A one-console solution? A no-console solution? The future of game delivery remains untold.
When you were younger, did you have an Atari or a ColecoVision? A Nintendo Entertainment or a Sega Master System? You almost certainly didn’t have both of whatever was big at the time (and if you did, we hate you). And as much as you loved and bragged about your system of choice’s graphical prowess and superior library of hits, from River Raid to Sonic the Hedgehog, deep down there were games on the other system that you would have killed for. Money (likely your parents’) was the probable reason that you were denied entry into gaming Nirvana back then, but on some level it was fun to pick a side.
Dozens of systems have come and gone since those days and owning multiple systems is now commonplace. However, many of today’s “must have” games–the main reason to own any system, no matter what the marketing department tells you–appear on a couple, if not all, of the major consoles. Fewer titles are exclusive to one system, leading many consumers to ask the question: Why do we need them all?
And game buyers aren’t the only ones asking that question. As games often take several years and millions of dollars to create–with dozens, if not hundreds, of team members toiling long hours to finish the job on multiple platforms–some developers are also looking to a “one-standard” solution.
“We have it with DVD, we had it with VHS. We have it with televisions (in the sense that, for the most part, every TV is capable of broadcasting the same signal),” wrote God of War creator David Jaffe on his blog. “So what do we lose by having it for game consoles?”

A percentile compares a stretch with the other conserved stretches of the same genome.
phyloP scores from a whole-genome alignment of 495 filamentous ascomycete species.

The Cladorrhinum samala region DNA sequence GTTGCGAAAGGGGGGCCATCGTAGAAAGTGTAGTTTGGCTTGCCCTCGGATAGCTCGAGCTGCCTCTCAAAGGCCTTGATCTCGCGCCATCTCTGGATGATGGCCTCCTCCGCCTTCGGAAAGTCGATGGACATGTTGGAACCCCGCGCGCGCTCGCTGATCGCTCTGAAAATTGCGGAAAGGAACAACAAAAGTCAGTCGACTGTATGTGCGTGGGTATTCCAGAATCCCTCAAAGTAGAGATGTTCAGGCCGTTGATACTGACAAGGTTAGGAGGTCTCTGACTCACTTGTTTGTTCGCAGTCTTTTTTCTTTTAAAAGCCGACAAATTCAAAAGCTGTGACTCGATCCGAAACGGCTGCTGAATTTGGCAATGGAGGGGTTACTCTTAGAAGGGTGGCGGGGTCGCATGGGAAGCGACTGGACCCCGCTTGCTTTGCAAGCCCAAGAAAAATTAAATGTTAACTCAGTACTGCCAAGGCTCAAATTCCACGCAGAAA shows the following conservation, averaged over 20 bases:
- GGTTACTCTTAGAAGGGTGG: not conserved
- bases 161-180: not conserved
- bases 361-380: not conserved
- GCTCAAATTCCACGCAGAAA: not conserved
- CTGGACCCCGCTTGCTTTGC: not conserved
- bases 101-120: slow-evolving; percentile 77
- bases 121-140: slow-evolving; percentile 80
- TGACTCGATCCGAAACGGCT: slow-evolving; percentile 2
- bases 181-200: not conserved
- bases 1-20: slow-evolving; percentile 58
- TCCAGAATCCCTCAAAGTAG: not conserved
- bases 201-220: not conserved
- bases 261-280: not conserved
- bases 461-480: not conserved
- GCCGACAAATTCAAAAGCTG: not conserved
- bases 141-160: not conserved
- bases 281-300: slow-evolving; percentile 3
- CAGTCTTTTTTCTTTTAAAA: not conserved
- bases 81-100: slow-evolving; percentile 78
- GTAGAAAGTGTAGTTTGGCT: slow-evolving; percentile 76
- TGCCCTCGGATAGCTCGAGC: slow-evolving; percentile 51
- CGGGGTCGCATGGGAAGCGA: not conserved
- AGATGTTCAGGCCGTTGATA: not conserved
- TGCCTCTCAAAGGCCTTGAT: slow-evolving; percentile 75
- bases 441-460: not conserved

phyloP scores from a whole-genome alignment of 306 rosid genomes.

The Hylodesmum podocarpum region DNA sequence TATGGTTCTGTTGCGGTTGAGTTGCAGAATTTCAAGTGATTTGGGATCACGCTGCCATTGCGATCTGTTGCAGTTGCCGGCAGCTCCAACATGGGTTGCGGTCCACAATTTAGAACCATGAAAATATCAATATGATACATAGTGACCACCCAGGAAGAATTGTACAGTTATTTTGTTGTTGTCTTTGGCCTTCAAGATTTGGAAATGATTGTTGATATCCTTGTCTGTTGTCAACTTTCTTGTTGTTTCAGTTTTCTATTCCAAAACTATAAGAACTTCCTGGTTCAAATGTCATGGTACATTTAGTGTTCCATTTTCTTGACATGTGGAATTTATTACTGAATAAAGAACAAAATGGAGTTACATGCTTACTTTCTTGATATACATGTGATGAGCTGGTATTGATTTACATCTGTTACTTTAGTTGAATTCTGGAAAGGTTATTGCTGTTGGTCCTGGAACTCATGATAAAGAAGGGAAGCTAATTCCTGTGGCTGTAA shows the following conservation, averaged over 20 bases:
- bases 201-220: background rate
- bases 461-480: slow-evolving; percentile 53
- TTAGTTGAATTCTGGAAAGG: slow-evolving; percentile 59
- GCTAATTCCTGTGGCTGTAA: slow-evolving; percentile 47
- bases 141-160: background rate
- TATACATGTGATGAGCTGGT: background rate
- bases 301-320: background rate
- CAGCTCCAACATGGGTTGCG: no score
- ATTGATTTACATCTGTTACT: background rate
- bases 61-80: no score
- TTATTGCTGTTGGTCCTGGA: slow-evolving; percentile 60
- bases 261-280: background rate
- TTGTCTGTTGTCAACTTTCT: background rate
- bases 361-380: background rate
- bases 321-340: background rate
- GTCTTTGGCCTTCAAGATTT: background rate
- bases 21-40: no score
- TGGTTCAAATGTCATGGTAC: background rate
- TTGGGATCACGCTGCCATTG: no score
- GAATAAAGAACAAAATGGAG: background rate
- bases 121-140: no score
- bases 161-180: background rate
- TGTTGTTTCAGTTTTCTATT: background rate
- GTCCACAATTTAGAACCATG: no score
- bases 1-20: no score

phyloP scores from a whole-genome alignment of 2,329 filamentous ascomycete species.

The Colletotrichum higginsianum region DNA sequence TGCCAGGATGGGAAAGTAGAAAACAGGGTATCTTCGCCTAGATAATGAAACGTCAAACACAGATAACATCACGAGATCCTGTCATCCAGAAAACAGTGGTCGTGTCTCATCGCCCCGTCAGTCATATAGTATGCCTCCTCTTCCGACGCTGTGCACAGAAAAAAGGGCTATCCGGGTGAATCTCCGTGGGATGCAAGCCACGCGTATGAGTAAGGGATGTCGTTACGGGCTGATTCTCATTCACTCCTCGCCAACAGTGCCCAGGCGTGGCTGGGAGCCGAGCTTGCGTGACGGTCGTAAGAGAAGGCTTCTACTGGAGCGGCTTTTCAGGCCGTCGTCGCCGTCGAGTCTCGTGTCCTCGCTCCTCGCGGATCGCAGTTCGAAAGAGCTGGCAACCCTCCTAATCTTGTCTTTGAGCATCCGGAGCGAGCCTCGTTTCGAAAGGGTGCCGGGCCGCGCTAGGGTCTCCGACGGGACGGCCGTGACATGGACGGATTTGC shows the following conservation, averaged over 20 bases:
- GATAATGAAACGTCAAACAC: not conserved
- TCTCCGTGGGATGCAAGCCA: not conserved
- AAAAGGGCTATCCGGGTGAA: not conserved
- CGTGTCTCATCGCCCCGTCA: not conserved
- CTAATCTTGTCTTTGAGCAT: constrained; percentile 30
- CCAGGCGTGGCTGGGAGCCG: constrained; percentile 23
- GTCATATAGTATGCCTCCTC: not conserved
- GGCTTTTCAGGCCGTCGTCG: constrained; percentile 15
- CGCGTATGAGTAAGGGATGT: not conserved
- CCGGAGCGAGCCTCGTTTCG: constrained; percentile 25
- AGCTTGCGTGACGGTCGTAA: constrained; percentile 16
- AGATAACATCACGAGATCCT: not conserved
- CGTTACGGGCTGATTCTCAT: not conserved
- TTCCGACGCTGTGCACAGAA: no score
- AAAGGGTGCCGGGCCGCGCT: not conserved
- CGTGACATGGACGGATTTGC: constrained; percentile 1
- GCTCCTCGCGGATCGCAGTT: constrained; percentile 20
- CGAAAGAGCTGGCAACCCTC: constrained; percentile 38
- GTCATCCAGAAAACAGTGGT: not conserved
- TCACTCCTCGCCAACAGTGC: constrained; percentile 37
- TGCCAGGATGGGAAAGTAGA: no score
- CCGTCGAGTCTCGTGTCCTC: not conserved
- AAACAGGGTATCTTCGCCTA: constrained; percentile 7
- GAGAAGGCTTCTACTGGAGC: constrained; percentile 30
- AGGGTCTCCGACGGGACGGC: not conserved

What would this accomplish? Developing costs would diminish significantly with one standard platform, the time it takes to create games would be expedited, and the price of the ”all-in-one” hardware could also go down. Most importantly, with developers able to focus their resources on only one system type, the quality of titles could improve dramatically.
With the success of online content-delivery platforms from console makers like Xbox Live Arcade, WiiWare and the PlayStation Store as well as PC platforms like GameTap and Valve’s popular Steam, even software manufacturing has come under scrutiny. Why pay millions to make discs, instruction manuals, and cases when you can just pump games direct to homes through the interweb, passing the savings on to everyone?
So, yes, in an ideal world we would all be getting more for less and it’s clearly possible. But even if it could happen, would today’s aficionados really be satisfied? Many gamers still take great pleasure in picking sides and general “mine is better than yours” fanboy-ism. It’s a fruitless and ultimately silly argument, but the reality is that these are the people that have helped establish the industry–they can’t be ignored in favor of the recent influx of “casual gamers” who spend large amounts of money on crap games, ultimately hurting the legitimacy of the entire industry.
The biggest hurdle, however, is the console manufacturers themselves. Nintendo, Microsoft, and Sony have proven over and over again that they are willing to lose billions in an effort to become the primary source of all your entertainment needs and to establish who is swinging the biggest grapes.
So while many believe the “one-console” future is inevitable, until the industry as whole shifts its priorities (and egos) it’s still, for now, just an awesome dream.